OAG360: How are you working through the current environment with your portfolio companies?
DOWNIE: Our existing portfolio companies, for the most part, have no leverage on their balance sheets. We’re encouraging our teams to very actively pursue opportunities to either acquire assets or partner with operators in a win-win format. Our goal is to create value for their counterparties while remaining in a position to create proprietary deal flow.
We’re being patient, we’re viewing this as an opportunity to deploy capital aggressively. I don’t believe you can say we’re at the bottom yet, but I think we’re close and I don’t think this price deck is sustainable for more than a couple of years.
People are starved for capital, so now is the time where you can find opportunities that you normally wouldn’t see. That doesn’t always mean buying something for cheap – that can mean providing someone an opportunity through a partnership. Normally, operators might build their own gathering system and today, quite frankly, they could use a capital partner. So we’re trying to look at all of the above.
OAG360: On a larger scale, private equity investments in energy have increased in recent years. Do you expect the trend to continue in 2016?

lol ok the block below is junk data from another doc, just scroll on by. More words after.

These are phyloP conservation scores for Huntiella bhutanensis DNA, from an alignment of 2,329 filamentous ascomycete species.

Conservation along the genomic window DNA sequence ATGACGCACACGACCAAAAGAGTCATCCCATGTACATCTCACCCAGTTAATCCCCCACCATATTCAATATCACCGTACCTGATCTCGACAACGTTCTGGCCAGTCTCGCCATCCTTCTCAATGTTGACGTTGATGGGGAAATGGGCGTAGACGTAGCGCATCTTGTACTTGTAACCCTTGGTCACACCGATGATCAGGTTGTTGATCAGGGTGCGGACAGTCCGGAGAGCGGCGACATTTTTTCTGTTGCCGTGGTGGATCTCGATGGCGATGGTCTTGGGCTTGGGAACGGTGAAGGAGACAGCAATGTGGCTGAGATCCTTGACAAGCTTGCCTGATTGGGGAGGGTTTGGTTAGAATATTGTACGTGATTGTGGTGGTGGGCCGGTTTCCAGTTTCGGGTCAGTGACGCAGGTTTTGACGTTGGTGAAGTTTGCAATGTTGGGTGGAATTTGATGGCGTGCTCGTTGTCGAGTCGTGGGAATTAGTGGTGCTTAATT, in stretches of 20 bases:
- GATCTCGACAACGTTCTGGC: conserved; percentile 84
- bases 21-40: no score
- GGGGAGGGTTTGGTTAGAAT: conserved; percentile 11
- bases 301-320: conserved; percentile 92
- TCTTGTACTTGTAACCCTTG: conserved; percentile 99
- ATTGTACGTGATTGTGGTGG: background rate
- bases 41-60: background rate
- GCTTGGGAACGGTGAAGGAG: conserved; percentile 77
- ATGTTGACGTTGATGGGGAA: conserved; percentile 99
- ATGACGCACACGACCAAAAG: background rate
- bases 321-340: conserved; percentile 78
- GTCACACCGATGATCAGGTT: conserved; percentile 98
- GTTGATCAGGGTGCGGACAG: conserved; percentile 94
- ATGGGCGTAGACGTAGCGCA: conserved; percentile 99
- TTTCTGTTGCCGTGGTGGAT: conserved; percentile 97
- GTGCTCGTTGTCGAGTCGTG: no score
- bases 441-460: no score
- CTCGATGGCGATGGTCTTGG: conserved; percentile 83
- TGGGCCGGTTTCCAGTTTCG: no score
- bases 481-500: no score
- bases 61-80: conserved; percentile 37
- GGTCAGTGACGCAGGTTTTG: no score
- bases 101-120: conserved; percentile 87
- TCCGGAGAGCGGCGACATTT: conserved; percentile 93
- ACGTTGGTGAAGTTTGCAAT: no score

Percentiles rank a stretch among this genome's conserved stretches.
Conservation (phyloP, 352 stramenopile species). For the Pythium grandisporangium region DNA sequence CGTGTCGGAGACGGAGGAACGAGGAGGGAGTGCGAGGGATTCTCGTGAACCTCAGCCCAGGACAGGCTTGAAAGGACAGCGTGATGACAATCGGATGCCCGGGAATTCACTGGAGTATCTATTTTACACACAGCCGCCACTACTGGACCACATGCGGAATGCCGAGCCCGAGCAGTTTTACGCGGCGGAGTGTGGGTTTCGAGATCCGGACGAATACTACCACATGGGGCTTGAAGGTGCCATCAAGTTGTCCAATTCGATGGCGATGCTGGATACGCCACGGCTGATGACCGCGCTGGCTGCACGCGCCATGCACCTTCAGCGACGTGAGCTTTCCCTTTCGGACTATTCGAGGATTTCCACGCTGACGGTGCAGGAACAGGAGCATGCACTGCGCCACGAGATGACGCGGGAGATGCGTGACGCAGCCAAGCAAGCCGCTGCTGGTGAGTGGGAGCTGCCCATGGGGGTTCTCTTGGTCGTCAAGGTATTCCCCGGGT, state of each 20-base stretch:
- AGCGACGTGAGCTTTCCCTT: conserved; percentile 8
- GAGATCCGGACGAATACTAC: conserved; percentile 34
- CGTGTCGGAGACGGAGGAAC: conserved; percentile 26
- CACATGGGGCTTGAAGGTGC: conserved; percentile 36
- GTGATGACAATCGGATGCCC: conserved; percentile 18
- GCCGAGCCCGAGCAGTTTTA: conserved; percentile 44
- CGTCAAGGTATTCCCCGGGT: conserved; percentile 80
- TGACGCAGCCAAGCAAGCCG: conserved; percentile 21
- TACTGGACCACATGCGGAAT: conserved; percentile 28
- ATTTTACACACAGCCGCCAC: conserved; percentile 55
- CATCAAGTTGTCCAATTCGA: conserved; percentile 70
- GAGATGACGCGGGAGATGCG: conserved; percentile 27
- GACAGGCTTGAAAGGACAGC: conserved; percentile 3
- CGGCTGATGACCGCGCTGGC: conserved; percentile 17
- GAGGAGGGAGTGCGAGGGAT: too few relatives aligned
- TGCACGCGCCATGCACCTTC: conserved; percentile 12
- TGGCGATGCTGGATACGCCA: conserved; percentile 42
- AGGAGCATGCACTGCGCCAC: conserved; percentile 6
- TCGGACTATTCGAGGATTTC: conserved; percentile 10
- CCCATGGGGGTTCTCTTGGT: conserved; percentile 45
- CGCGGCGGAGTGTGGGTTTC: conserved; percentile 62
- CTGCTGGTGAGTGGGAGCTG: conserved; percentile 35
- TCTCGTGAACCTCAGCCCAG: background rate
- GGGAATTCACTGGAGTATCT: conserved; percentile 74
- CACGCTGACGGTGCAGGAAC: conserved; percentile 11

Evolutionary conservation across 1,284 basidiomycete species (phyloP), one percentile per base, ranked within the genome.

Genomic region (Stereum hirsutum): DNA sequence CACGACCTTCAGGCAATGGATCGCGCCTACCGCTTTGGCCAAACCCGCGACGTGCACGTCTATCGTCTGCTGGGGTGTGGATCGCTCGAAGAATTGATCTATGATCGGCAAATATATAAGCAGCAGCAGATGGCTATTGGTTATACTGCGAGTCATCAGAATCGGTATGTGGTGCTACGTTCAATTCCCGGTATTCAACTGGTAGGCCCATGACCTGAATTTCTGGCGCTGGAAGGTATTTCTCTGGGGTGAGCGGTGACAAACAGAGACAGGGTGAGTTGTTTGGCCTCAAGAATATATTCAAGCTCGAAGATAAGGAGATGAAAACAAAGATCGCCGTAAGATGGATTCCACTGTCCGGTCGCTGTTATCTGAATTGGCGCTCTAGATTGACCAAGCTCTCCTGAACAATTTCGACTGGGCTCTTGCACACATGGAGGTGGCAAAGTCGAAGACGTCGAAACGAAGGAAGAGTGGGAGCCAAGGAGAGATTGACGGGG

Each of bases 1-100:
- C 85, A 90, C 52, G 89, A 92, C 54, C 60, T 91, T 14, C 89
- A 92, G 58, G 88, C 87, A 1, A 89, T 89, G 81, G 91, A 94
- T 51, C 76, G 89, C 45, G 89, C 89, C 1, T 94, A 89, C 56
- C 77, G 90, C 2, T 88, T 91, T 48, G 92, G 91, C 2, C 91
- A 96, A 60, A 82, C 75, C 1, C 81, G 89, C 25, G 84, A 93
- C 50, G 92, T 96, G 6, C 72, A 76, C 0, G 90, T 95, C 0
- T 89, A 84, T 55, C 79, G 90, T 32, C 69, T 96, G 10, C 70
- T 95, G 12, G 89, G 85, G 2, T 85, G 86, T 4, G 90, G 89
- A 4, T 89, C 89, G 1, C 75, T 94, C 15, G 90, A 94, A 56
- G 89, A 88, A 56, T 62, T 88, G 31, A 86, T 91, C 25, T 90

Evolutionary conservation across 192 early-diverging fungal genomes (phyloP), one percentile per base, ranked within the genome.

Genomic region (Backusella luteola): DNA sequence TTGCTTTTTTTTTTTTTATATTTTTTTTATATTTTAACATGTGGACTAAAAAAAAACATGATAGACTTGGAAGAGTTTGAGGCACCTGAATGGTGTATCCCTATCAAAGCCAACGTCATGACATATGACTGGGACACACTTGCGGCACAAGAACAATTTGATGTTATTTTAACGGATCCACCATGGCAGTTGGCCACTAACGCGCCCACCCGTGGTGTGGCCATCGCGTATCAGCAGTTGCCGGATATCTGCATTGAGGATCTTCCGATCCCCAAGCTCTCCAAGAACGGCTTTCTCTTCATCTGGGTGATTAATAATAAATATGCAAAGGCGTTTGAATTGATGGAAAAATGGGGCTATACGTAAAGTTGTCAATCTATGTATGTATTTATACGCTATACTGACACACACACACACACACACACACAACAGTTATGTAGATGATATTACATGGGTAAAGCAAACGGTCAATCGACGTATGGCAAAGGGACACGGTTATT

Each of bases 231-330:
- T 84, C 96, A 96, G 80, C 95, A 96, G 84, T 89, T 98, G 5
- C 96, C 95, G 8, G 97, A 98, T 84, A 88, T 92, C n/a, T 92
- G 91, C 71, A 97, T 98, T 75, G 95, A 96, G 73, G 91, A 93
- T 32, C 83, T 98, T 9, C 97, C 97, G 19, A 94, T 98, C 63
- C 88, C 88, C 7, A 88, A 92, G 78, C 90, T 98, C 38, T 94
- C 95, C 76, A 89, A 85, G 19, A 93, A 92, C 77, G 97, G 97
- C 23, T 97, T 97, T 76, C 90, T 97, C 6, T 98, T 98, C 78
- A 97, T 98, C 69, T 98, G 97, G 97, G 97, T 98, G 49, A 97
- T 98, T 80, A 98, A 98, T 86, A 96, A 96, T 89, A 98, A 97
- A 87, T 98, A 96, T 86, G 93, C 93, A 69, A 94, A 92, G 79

DOWNIE: I do. I can’t say exactly how much, but I know there’s a lot of capital on the sidelines. I know I’m not alone in thinking that commodity prices are somewhere near the bottom. So from a timing perspective, I would imagine there’s a major effort to deploy capital this year.
OAG360: Do you also expect mergers and acquisitions to increase?
DOWNIE: Most likely. We’re surprised that the lending counterparts haven’t forced parties to sell their assets. The senior lenders have been, in a sense, kicking the can down the road. Our expectation is that M&A activity will increase their year, whether it’s consolidation (which is what should happen) or the sale of non-core assets.